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Author Topic: 'Freeing' an axis temporarily?  (Read 1896 times)

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'Freeing' an axis temporarily?
« on: November 21, 2013, 05:26:03 AM »
I'm using a Chinese 6040 with an ethernet smoothstepper and a G540.

I like to manually adjust my z-axis to zero when I start a job and when I change tools.

At present I click the 'Reset' button in Mach3, which stops my G540 holding the steppers, do the adjustment, then click reset again.

This seems like using a sledgehammer to crack a nut -- I just want to free a single axis for a few moments.

Is there any way to do that?


Offline Hood

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Re: 'Freeing' an axis temporarily?
« Reply #1 on: November 21, 2013, 06:44:51 AM »
You are better doing it within CNC rather than disabling axis/axes. Simple way is just jog down and change to step mode until you are on the surface or can slip a feeler or a slip gauge under the tool, you can then set the DRO zero or set it to whatever the thickness of the gauge is.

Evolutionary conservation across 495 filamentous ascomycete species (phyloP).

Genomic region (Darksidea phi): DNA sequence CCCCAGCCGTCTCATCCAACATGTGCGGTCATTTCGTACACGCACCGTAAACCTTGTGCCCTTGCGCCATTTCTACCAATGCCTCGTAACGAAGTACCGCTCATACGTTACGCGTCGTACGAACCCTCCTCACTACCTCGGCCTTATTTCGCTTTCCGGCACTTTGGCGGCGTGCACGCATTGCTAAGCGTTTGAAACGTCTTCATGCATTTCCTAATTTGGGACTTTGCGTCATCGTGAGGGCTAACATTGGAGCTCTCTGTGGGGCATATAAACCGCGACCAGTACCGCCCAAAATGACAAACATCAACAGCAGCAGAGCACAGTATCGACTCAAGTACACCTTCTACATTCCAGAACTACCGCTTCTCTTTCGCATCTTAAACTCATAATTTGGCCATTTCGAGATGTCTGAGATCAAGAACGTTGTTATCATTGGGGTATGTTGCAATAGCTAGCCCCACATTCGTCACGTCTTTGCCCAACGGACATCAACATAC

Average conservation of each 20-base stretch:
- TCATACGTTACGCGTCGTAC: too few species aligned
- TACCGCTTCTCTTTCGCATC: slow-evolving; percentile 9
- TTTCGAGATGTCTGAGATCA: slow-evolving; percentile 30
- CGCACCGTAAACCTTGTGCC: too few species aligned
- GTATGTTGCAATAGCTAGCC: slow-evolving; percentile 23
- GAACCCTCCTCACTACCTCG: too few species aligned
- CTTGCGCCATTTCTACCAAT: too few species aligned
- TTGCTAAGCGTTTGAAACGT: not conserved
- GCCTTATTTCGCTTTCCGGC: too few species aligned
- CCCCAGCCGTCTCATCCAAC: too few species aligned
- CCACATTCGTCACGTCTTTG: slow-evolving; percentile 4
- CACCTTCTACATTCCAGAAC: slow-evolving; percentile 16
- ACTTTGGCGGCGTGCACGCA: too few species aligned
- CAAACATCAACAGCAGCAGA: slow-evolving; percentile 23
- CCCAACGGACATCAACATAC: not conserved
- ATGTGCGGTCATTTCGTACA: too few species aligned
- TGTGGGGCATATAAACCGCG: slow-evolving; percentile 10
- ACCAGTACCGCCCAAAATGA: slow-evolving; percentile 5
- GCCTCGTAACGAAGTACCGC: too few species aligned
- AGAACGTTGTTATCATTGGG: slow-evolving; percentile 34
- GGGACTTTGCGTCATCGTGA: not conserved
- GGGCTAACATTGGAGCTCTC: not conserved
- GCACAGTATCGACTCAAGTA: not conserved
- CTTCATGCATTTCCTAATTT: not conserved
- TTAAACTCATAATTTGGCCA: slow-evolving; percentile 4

Disabling axes is not a good idea, for example your steppers may be on a microstep and when you disable they will jump to the nearest step thus they will be slightly out of position, the more times you do that in a job the more the amount will be.

Lots of people use auto tool set routines where they have an input to Mach connected to a touch plate (can be as simple as some copper clad PCB) they then call the auto tool height routine and the machine will touch off the plate and set the correct value.

Re: 'Freeing' an axis temporarily?
« Reply #2 on: November 21, 2013, 06:49:04 AM »
Thanks Hood -- I wasn't aware of that microstep issue. I'll bite the bullet and get a touch plate set up.

Offline Fastest1

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'Freeing' an axis temporarily?
« Reply #3 on: November 21, 2013, 08:45:06 AM »
Hood doesn't mean that a touch plate is necessary. I believe he is telling you there is no verification of stepper position after a reset and subsequent repowering. With each reset, many steps can be lost. If you do this for every tool change the positional loss could accumulate and make your part out of tolerance.
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